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Lets say both engines operate between same temperature limits.

Carnot eff: $$ e_\text{Carnot} = 1-\frac{T_L}{T_H} $$ Otto eff: $$ e_\text{Otto} = 1-\frac{T_4-T_1}{T_3-T_2} $$ assuming that for Otto cycle points are located as below on a P-V diagram: $$ \array{ 3 & 4 \\ 2 & 1 } $$ I assumed the following for the Temperature limits. \begin{align} T_3&=T_H \\ T_1&=T_L \end{align} Question is: is there any way that the Otto cycle can be more efficient than the Carnot? (If e.x. $T_4$ will be close to $T_1$ enough, so the numerator of the Otto efficiency will become zero. Then the Otto cycle is more efficient, but as far as I know the most efficient is Carnot)

Please also suggest how to use the $T_4$ and $T_2$. (or get rid of them to calculate eff)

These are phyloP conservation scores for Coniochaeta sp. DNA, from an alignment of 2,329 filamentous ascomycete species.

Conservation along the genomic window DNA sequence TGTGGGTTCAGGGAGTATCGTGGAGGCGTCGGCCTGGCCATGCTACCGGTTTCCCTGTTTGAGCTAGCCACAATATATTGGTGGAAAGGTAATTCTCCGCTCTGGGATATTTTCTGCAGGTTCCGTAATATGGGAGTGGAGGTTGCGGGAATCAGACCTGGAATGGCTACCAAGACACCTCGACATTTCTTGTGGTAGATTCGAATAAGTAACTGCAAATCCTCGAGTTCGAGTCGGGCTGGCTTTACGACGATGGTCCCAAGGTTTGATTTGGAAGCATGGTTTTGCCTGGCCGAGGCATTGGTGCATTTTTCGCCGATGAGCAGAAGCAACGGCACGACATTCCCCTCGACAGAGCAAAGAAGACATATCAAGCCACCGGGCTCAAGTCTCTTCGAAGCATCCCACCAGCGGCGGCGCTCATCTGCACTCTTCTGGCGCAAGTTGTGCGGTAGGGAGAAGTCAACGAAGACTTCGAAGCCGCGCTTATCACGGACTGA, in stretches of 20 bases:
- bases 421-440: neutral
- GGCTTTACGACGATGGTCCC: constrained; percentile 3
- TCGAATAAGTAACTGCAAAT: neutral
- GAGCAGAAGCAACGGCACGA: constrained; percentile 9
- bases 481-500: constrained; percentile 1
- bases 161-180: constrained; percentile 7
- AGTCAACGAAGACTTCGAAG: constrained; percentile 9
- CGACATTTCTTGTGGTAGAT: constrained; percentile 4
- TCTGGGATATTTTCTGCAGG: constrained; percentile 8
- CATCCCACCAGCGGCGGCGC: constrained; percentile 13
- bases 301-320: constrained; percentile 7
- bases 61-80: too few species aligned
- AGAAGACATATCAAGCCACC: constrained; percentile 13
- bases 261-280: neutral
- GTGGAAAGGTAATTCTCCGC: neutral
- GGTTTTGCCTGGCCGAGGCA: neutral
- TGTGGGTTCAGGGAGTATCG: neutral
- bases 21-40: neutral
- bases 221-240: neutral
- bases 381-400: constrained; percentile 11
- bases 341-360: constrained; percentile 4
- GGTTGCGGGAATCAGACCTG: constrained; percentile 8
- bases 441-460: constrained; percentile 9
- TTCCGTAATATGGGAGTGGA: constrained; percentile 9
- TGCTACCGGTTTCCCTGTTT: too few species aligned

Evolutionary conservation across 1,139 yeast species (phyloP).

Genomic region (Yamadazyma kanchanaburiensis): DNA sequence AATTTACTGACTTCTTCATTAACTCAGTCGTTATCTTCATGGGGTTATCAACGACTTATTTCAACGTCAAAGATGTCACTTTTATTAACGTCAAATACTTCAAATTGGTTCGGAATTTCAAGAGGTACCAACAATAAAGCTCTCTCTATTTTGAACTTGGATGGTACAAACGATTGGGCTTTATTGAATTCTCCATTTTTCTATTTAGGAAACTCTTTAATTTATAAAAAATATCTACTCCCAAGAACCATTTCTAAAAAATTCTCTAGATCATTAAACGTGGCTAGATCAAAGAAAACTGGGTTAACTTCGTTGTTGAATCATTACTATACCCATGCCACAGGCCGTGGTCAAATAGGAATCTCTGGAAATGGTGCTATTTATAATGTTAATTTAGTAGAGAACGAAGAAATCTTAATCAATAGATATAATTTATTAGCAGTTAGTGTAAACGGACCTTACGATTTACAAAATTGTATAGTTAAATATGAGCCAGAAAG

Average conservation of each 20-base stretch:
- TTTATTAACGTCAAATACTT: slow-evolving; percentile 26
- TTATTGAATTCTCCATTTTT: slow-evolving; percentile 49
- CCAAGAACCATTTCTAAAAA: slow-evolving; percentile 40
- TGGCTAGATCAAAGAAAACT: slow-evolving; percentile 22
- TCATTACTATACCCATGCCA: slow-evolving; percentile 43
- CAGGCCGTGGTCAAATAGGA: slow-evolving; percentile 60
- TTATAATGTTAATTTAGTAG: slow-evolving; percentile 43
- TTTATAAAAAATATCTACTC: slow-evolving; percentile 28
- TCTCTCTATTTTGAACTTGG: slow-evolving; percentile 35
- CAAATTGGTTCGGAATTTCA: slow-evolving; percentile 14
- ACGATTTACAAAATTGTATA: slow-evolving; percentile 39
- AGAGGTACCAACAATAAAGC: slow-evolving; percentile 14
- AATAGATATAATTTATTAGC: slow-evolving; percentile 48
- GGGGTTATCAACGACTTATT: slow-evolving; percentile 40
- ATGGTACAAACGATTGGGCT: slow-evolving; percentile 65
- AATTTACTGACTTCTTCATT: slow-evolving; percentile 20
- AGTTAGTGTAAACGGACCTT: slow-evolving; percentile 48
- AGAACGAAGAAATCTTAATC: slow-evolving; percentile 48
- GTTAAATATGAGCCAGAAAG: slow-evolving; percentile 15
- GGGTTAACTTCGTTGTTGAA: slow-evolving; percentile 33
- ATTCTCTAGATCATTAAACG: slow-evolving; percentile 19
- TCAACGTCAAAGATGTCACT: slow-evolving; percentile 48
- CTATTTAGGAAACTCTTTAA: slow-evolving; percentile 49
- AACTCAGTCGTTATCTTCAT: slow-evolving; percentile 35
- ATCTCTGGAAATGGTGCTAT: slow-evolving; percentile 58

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    $\begingroup$ Where did the formula for the Otto cycle efficiency come from? The derivation on Wikipedia looks different. $\endgroup$ – CuriousOne Sep 10 '15 at 15:30
  • $\begingroup$ Welcome to Physics.SE! I've prettied up your mathematics a bit; hit the 'edit' button to see how. $\endgroup$ – rob Sep 22 '15 at 3:11
  • $\begingroup$ The statement that the Carnot efficiency is maximal is known as Carnot's theorem. $\endgroup$ – ACuriousMind Jun 26 '16 at 21:59
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Otto cycle consists of two isochoric and two isentropic processes.

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If $T_4$ approaches to $T_1$, then $T_3$ will approach to $T_2$, because for Otto cycle, line $3\to 4$ in $T-s$ diagram must always be vertically.

Thus, although the numerator of the Otto efficiency approaches to zero, but the fraction doesn't approach to zero, because the denominator approaches to zero too and we will have an indeterminate form.

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well , the thermal efficiency of otto cycle can be reduced to

e (otto) = 1- T1 / T2 when T1= TL

e (carnot)= 1- T1 / T3

T3 is greater than T2 , then carnot is still higher efficiency than a

reversible otto cycle

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